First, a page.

Links to Democratic Socialists of America

1983-0.jpg

David Orr has been close to Chicago Democratic Socialists of America since the 1980s.

He was a regular at the annual ChicagoDemocratic Socialists of America organized Eugene V. Debs - Norman Thomas - Michael Harrington Dinner.

The 1983 Norman Thomas - Eugene V. Debs Dinner was held at the McCormick Inn on Saturday, May 7. Newly elected Mayor Harold Washington was unable to attend at the last minute. Carl Shier, who was to have introduced him, read a message from him instead, and spoke of DSA's considerable role in Washington's election campaign. Congressman Ron Dellums provided the Thomas - Debs address.

David Orr, attended and was photographed (at left) with aspiring Congressman Charles Hayes-already running for the Congressional seat left vacant when Harold Washington won the Chicago mayoral election[6].

In 1988, Alderman David Orr served on the Board of Directors of PROCAN (Progressive Chicago Area Network), an organization which included several prominent Democratic Socialists of America members, including Alderman Danny K Davis, Roberta Lynch and Dr Ron Sable.[7]

The Chicago Democratic Socialists of America PAC endorsed four candidates in the 1990 Democratic primary election, two of whom won: Miguel del Valle won reelection as the Democratic candidate to the State Senate from the 4th Senate District and David Orr won the Democratic nomination for County Clerk.[8]

Cook County Clerk David Orr, also attended Chicago DSA's the The 35th Annual Eugene V. Debs - Norman Thomas - Michael Harrington Dinner on May 7th 1993[9].

DSA staffer

DSA News, January 1986

In 1986, Chicago Democratic Socialists of America member Monty Tarbox, left his job as a staffer to Alderman David Orr to take up a job as PR man for the Public Utilities Commission.

New Directions

Capturenoodirections.JPG

DSA 1990 endorsement

Democratic left, April/May 1990, page 2

Chicago Democratic Socialists of America endorsed David Orr in 1990.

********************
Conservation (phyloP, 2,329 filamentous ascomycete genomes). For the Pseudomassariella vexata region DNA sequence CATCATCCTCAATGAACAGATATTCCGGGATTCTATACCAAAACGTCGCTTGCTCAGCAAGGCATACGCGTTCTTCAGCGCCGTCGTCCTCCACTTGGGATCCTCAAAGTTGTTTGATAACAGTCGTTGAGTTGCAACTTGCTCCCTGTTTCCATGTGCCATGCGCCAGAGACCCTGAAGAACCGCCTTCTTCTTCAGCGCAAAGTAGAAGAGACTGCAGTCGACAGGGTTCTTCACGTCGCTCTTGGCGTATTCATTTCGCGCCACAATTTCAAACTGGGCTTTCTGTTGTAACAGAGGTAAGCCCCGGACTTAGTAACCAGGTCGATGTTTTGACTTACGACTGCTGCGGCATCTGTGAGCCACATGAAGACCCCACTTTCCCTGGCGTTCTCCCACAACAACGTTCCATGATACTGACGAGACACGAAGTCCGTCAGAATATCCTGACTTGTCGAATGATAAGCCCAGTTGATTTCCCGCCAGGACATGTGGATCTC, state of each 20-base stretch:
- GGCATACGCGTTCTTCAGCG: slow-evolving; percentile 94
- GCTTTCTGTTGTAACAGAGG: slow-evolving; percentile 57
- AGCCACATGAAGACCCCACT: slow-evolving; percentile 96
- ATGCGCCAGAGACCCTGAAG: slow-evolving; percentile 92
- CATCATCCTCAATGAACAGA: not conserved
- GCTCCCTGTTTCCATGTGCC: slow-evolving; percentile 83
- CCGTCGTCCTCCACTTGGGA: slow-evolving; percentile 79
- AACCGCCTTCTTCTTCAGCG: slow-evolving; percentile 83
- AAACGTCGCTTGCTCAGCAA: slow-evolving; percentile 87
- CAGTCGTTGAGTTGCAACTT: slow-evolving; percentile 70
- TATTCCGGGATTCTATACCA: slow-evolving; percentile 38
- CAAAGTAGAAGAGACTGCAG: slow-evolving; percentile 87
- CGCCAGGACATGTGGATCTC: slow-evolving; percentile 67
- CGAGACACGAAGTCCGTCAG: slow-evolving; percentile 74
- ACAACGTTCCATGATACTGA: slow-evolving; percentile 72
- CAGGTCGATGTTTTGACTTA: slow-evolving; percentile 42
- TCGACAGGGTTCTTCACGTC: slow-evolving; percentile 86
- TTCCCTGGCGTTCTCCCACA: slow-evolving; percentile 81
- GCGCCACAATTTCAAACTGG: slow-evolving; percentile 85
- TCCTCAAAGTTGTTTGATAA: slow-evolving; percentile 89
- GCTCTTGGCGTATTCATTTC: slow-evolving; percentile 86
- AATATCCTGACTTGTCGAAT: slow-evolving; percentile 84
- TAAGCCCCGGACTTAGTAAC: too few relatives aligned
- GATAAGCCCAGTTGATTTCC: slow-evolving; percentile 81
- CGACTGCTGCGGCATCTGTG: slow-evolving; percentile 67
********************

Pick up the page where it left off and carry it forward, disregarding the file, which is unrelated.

Tribute to Golub and Montgomery

On November 16, 1989, David Orr served on the Tribute Committee for the Chicago Committee to Defend the Bill of Rights Tribute to Leon Golub and Lucy Montgomery, held at the Congress Hotel, Chicago.[10]

Progressive Chicago

In late 1993 Progressive Chicago letters were always signed by 17 people;[11]

Support for Alice Palmer

Orr was an early supporter of Alice Palmer in her bid for U.S. Congress.

In the mid 1990s David Orr was listed[12]as a member of Friends of Alice Palmer (in formation), alongside Danny K Davis, Tony Rezko and Barack Obama.

Illinois Public Action

In 1995 David Orr was a member of the board of directors[13]of Illinois Public Action.

In 1996 members of the 120 strong board[14]of Illinois Public Action included Quentin Young, Congressmen Luis Gutierrez and Lane Evans, Chicago alderman Joe Moore and Peoria alderman Frank McNeil, State Senator Alice Palmer, State Representative Jan Schakowsky and Cook County Clerk David Orr.

Citizen Action of Illinois

In 1997 David Orr served on the board of directors of Citizen Action of Illinois.[15]

Crossroads Fund

In 2007, David Orr was an honorary host for the 25th Anniversary of the Crossroads Fund.[16] The fund, founded in 1981 supports community organizations working on "issues of social and economic justice" in the Chicago area.

References

  1. http://www.cookcountyclerk.com/aboutus/meetyourclerk/Pages/default.aspx
  2. David Orr website, accessed August 20, 2012
  3. David Orr website, accessed August 20, 2012
  4. Information Digest August 24 1979
  5. PWW October 3, 1986, page 22
  6. http://www.chicagodsa.org/d1983/index.html
  7. PROCAN meeting notification letter April 27 1988
  8. DEMOCRATIC: LEFT MAY-JUNE 1990, page 8
  9. http://www.chicagodsa.org/ngarchive/ng30.html
  10. Tribute to Golub and Montgomery: Program, Nov. 16, 1989
  11. Progressive Chicago letterheads November 5 and December 31, 1993
  12. Undated Friends of Alice Palmer membership list. Harold Washington papers
  13. IPA 20th Anniversary Dinner leaflet
  14. http://www.chicagodsa.org/ngarchive/ng44.html
  15. Citizen Action of Illinois B.O.D. list
  16. Crossroads fund 2007 Annual Report page 33